Addressing a stainless-type glass-forming Fe50Cr15Mo14C15B6 alloy

Addressing a stainless-type glass-forming Fe50Cr15Mo14C15B6 alloy and using a combination of complementary high-resolution analytical techniques, we relate near-atomistic insights into increasingly inhomogeneous nanostructures with time-and element-resolved dissolution behavior. The progressive elemental partitioning on the nanoscale determines the degree of passivation. A detrimental transition from Cr-controlled passivity to Mo-controlled breakdown is dissected atom

by atom, demonstrating the importance of nanoscale knowledge for understanding corrosion.”
“Icosahedral order has been suggested as the prevalent PRT062607 atomic motif of supercooled liquids and metallic glasses for more than half a century, because the icosahedron is highly close-packed but is difficult to grow, owing to structure frustration and the lack of translational periodicity. By means of angstrom-beam electron diffraction of single icosahedra, we report experimental observation of local icosahedral order in metallic glasses. All the detected icosahedra were found to be distorted with partially face-centered cubic symmetry, presenting compelling evidence on geometric frustration of local icosahedral order in metallic glasses.”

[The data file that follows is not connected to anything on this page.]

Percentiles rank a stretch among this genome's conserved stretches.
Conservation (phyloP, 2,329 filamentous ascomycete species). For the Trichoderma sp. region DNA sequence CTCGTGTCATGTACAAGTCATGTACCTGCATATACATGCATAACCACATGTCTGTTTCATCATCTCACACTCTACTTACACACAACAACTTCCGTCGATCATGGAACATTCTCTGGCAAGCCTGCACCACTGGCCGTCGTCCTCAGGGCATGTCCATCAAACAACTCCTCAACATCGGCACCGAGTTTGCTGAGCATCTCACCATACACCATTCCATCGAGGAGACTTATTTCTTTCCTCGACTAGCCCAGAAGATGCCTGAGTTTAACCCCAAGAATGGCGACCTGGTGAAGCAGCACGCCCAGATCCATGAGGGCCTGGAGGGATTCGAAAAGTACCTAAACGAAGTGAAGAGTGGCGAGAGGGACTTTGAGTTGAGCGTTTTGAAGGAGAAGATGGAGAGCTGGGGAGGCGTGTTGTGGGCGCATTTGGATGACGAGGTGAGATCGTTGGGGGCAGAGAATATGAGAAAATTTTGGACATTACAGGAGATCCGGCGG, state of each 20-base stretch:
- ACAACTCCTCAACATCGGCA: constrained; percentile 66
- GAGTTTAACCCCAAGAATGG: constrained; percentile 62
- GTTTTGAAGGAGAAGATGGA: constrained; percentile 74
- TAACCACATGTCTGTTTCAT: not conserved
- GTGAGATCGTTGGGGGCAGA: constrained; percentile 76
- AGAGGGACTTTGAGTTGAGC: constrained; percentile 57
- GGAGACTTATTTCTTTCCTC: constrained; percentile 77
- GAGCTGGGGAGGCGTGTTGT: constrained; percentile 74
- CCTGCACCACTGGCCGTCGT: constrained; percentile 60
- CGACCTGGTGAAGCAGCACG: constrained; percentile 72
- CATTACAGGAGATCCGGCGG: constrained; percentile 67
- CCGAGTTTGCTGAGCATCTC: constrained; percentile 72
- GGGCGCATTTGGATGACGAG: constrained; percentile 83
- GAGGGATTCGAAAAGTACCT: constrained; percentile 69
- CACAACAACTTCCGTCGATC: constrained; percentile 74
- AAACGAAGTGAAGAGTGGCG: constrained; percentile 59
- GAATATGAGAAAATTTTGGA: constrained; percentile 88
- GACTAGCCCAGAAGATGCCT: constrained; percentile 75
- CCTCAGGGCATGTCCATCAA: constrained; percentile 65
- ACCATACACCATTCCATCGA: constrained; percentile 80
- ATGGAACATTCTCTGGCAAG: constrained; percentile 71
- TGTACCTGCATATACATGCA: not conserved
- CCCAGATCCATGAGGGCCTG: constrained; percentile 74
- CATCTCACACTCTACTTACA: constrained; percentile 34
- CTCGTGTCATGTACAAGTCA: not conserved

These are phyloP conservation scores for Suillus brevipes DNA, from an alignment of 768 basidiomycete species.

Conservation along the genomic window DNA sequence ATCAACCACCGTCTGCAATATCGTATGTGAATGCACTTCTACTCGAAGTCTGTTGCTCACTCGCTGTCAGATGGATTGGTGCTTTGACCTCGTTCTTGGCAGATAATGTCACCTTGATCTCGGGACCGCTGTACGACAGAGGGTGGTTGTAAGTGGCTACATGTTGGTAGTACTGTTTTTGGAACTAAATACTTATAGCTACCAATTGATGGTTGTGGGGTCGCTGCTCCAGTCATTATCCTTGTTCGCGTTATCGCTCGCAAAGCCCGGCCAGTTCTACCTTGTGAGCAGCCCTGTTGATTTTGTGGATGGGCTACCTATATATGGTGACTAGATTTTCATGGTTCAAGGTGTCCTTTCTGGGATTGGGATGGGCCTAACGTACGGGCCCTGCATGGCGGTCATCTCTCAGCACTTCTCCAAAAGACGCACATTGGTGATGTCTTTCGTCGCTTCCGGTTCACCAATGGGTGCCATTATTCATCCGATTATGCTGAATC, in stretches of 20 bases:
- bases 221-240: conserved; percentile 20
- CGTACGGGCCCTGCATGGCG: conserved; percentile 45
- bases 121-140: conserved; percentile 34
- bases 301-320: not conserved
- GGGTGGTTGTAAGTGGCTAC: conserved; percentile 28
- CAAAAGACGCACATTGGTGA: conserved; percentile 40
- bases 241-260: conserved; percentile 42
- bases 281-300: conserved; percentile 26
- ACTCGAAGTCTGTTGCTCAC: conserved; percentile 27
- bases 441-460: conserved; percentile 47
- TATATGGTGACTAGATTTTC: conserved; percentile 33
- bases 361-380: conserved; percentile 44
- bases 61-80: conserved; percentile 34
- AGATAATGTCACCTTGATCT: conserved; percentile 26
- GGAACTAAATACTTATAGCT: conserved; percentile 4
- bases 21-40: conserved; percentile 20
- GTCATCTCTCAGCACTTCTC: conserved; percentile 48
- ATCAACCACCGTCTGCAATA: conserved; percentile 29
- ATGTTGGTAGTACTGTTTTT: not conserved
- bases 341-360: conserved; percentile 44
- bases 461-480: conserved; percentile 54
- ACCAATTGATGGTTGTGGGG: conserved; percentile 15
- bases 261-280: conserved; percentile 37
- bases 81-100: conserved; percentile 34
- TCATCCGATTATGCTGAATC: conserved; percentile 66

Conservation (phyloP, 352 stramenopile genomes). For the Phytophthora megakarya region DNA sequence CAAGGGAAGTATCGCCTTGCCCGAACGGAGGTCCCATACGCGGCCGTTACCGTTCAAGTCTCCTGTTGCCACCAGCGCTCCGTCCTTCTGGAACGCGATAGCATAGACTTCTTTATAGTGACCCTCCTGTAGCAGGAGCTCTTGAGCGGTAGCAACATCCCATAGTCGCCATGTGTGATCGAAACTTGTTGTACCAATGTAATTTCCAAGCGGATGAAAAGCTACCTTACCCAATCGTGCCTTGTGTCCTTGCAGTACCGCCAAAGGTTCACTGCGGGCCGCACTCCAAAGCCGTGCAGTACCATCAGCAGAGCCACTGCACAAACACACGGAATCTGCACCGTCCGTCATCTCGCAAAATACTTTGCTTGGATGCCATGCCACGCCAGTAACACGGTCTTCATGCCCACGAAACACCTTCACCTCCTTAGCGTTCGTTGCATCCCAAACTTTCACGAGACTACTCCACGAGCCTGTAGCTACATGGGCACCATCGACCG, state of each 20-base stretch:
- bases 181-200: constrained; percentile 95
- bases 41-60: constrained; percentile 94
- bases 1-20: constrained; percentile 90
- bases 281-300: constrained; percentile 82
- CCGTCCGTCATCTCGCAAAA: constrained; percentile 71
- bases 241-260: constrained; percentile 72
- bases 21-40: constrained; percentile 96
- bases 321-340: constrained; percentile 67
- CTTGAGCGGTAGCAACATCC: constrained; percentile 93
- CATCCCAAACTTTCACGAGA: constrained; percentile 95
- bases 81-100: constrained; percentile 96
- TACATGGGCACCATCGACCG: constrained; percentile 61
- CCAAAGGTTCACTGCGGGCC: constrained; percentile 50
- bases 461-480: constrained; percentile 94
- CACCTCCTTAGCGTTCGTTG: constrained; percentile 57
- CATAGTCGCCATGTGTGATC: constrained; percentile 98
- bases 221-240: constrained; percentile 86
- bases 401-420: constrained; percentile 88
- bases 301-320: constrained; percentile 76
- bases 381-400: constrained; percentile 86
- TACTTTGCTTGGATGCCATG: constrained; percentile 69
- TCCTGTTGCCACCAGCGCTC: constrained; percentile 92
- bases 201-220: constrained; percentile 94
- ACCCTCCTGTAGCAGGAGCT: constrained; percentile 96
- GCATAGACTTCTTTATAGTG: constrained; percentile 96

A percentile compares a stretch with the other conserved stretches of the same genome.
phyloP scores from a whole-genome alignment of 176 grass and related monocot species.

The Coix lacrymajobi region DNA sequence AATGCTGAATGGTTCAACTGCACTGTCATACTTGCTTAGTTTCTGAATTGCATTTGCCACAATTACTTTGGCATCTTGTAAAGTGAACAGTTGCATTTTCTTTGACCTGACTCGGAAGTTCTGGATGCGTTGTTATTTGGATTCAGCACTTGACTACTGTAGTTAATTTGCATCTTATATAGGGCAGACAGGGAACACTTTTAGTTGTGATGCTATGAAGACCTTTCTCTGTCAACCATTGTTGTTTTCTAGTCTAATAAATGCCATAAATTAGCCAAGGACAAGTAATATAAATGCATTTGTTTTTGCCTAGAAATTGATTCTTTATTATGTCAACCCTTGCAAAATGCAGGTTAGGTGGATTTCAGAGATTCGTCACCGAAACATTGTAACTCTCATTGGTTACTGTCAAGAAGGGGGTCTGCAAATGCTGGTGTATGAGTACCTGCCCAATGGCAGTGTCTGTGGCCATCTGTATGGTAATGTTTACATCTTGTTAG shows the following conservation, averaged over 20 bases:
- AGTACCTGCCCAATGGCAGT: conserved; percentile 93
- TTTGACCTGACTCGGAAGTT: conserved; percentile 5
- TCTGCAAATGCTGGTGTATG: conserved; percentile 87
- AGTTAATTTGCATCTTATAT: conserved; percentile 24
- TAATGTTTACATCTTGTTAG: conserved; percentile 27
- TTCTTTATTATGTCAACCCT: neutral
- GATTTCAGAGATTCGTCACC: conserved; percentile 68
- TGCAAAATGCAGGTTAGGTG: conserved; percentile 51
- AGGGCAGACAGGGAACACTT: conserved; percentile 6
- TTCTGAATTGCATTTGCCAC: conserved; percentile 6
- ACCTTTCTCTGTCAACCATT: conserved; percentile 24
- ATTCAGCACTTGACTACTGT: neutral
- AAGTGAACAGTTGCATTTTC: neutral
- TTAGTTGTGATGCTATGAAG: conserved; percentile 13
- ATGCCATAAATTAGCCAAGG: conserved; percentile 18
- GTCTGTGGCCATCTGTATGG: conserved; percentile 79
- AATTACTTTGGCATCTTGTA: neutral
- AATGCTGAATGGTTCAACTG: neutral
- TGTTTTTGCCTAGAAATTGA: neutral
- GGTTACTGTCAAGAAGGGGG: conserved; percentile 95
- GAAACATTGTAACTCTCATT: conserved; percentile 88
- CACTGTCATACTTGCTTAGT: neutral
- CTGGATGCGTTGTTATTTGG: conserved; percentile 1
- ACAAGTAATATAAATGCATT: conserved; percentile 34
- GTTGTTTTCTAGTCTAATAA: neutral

systematic, efficient means of producing diverse libraries of asymmetrically branched N-glycans is needed to investigate the specificities and biology of glycan-binding proteins. To that end, we describe a core pentasaccharide that at potential branching positions is modified BIBW2992 molecular weight by orthogonal protecting groups to allow selective attachment of specific saccharide moieties

by chemical glycosylation. The appendages were selected so that the antenna of the resulting deprotected compounds could be selectively extended by glycosyltransferases to give libraries of asymmetrical multi-antennary glycans. The power of the methodology was demonstrated by the preparation of a series of complex oligosaccharides that were printed as microarrays and screened HSP90 for binding to lectins and influenza-virus hemagglutinins, which showed that recognition is modulated by presentation of minimal epitopes in the context of complex N-glycans.”
“Histocompatibility is the basis by which multicellular organisms of the same species distinguish self from nonself. Relatively little is known about the mechanisms underlying histocompatibility reactions in lower organisms. Botryllus schlosseri is a colonial urochordate, a sister group of vertebrates, that exhibits a genetically determined natural transplantation reaction, whereby self-recognition between colonies leads to formation of parabionts with a common vasculature, whereas rejection occurs between incompatible colonies. Using genetically defined lines, whole-transcriptome sequencing, and genomics, we identified a single gene that encodes self-nonself and determines “”graft”" outcomes in this organism.

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